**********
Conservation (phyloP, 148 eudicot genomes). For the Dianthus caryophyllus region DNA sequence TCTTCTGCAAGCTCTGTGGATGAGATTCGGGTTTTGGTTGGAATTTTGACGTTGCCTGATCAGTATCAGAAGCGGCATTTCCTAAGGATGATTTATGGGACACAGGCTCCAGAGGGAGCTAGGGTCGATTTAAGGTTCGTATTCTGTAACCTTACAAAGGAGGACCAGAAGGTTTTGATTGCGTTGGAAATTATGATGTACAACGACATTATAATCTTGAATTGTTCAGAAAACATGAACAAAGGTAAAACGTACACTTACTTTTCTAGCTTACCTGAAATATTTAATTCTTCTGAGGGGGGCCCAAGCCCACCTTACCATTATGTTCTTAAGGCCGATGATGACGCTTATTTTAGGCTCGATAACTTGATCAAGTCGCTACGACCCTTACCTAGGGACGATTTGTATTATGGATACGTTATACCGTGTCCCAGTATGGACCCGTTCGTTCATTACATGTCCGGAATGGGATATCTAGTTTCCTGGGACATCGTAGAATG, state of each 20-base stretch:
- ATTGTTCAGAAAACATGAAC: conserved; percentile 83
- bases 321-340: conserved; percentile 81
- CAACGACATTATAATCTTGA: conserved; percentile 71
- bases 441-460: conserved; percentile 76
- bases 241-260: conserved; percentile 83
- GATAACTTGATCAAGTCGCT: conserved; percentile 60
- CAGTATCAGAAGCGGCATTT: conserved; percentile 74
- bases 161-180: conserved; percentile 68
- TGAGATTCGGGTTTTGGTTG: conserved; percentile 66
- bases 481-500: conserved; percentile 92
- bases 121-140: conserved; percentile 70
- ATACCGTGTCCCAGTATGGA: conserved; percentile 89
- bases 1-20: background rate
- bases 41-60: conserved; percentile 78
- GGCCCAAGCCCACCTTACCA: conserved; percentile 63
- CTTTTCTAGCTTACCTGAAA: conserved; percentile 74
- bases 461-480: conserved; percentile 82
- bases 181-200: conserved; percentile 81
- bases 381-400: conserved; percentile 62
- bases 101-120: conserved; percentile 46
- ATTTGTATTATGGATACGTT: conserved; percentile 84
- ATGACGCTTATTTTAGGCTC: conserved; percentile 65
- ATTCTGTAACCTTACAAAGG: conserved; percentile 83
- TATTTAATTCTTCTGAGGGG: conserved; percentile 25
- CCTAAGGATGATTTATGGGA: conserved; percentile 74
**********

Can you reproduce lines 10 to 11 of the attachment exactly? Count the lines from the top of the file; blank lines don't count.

- TGAGATTCGGGTTTTGGTTG: conserved; percentile 66
- bases 481-500: conserved; percentile 92